Help End Prison Gerrymandering Prison gerrymandering funnels political power away from urban communities to legislators who have prisons in their (often white, rural) districts. More than a decade ago, the Prison Policy Initiative put numbers on the problem and sparked the movement to end prison gerrymandering.

Can you help us continue the fight? Thank you.

—Peter Wagner, Executive Director
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Pace Law Review: Prisoners of the Census: Electoral and Financial Consequences

by Peter Wagner, April 5, 2005

The U.S. Census Bureau counts people in prison where their bodies are confined — in prison — not the communities they come from and where they are genuine members. This would be an item of statistical trivia, but the new numbers give it new meaning. More people now live in prison and jail than in our three least populous states combined. Organized differently, they would have six votes in the United States Senate. It is not trivia anymore.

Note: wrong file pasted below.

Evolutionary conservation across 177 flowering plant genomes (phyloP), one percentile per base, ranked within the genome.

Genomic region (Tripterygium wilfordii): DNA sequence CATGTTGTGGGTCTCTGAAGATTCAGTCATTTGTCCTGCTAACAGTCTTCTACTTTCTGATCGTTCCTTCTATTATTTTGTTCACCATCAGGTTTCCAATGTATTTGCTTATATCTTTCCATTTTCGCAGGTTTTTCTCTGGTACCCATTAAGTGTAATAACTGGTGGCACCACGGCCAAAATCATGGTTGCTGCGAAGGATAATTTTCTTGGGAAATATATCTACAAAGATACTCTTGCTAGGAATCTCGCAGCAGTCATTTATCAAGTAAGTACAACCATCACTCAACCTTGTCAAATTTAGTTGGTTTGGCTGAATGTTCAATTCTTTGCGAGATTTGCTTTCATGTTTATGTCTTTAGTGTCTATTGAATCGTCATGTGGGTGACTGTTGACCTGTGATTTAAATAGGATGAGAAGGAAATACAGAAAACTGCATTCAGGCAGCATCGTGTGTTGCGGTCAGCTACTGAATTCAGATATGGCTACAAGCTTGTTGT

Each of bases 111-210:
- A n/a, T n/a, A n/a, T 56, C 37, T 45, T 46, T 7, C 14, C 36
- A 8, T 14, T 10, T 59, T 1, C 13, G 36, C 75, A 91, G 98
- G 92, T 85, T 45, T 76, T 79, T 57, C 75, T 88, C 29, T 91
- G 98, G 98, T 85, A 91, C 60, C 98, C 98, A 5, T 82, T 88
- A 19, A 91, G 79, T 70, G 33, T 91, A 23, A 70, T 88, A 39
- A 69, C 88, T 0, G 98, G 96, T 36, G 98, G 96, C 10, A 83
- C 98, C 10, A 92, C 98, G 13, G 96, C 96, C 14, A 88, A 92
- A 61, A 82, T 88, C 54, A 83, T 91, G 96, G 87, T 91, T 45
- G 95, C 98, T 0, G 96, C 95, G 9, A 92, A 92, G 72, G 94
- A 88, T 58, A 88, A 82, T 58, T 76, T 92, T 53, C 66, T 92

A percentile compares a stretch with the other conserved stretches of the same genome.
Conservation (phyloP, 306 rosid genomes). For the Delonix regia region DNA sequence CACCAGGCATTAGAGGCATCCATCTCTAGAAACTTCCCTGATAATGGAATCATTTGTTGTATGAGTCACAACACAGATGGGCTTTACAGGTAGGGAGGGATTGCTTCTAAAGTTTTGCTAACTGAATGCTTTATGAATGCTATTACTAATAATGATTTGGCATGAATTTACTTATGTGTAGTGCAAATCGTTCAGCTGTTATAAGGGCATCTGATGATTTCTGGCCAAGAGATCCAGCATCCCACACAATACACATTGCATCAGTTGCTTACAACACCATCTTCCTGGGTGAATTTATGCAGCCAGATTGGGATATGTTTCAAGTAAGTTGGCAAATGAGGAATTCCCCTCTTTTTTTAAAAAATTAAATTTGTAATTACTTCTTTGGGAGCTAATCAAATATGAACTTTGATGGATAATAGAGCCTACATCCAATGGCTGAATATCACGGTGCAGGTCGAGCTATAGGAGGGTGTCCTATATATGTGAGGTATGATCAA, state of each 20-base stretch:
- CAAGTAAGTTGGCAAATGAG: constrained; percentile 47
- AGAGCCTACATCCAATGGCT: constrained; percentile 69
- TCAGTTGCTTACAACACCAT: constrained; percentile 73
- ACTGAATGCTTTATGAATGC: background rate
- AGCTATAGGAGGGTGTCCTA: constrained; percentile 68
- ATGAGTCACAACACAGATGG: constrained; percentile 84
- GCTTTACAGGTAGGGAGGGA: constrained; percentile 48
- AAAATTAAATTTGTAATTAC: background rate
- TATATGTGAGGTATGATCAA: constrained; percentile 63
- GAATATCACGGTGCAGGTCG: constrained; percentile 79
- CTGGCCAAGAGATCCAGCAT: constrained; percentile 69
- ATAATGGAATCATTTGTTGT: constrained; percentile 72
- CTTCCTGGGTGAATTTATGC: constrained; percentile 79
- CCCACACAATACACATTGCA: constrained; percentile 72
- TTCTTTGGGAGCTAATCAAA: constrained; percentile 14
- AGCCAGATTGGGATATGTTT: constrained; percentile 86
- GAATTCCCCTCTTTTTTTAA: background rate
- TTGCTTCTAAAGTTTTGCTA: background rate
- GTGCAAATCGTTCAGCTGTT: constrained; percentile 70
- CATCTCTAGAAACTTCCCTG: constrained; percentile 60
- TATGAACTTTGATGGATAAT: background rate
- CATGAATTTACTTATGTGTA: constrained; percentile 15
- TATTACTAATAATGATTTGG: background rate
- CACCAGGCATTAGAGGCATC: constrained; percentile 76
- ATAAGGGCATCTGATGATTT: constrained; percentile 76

A new article in Pace Law Review traces the unanticipated effects of this counting method. Prisoners of the Census: Electoral and Financial Consequences of Counting Prisoners Where They Go, Not Where They Come From [PDF] by Eric Lotke and Peter Wagner is the first academic article to quantify the impact of prison population counts on both the political process and on state and federal funding streams.



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